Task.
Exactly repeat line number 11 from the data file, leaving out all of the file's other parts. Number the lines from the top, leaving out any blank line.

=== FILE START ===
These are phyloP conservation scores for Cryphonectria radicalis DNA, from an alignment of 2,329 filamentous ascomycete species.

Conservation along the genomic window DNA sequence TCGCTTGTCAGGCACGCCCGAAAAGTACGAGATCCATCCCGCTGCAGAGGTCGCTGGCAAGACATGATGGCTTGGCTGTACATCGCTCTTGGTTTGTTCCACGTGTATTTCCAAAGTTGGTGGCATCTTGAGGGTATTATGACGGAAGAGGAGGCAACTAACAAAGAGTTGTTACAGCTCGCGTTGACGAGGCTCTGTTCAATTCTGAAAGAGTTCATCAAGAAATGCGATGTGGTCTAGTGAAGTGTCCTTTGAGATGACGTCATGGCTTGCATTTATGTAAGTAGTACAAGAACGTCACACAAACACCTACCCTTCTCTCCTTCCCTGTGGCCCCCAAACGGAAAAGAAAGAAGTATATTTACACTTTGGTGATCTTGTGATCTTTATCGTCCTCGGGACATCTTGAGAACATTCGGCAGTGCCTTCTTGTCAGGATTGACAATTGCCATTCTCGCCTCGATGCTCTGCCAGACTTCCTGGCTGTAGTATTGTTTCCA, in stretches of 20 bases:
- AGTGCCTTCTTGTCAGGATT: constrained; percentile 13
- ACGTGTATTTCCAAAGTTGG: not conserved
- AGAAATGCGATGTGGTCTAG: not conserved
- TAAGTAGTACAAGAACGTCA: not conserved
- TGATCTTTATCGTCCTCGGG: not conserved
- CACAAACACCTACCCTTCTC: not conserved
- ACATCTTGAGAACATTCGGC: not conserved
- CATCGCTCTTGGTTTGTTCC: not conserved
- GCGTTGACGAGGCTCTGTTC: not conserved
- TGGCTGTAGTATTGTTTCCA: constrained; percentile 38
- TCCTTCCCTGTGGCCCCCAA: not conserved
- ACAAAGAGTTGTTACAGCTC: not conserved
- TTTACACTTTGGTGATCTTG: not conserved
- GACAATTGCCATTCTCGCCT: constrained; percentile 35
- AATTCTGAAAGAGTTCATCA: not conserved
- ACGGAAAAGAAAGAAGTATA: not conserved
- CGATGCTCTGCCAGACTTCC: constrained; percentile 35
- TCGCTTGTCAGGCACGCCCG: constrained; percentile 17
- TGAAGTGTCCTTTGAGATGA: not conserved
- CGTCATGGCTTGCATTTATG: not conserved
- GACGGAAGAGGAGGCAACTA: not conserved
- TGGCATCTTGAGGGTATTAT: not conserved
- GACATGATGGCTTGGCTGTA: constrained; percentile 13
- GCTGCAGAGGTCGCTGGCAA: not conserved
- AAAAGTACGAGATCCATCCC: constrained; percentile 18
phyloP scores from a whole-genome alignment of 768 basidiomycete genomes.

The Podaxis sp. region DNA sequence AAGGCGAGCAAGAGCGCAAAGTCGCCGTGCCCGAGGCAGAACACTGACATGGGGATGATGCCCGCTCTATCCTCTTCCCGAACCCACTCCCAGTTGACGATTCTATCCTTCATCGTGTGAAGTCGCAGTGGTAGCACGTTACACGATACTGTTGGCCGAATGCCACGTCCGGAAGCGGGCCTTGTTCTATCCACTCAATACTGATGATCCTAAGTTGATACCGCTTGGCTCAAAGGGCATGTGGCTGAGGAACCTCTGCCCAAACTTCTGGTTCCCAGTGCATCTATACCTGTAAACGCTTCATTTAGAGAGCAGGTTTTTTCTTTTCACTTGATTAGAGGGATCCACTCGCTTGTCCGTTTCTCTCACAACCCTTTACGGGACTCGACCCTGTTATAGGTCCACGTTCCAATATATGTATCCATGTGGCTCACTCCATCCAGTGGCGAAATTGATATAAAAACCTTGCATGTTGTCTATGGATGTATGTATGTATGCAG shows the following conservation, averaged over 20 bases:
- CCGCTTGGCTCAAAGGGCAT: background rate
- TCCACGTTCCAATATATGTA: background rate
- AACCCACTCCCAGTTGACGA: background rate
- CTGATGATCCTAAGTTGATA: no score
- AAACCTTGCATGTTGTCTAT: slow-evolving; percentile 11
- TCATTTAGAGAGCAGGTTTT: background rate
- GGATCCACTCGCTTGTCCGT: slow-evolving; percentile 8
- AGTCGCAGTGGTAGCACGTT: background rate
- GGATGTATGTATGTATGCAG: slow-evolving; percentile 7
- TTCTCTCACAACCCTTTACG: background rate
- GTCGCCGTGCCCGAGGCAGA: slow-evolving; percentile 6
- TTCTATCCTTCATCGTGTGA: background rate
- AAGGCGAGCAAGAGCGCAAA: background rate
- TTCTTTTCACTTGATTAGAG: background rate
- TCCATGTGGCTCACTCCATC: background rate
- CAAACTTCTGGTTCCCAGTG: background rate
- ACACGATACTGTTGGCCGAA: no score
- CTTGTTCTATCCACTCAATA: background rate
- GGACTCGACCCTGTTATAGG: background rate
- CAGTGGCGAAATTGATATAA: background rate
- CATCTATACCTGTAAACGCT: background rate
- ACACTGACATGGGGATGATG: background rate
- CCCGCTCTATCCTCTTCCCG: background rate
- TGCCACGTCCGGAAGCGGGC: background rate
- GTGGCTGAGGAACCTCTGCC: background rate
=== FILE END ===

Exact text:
- GCGTTGACGAGGCTCTGTTC: not conserved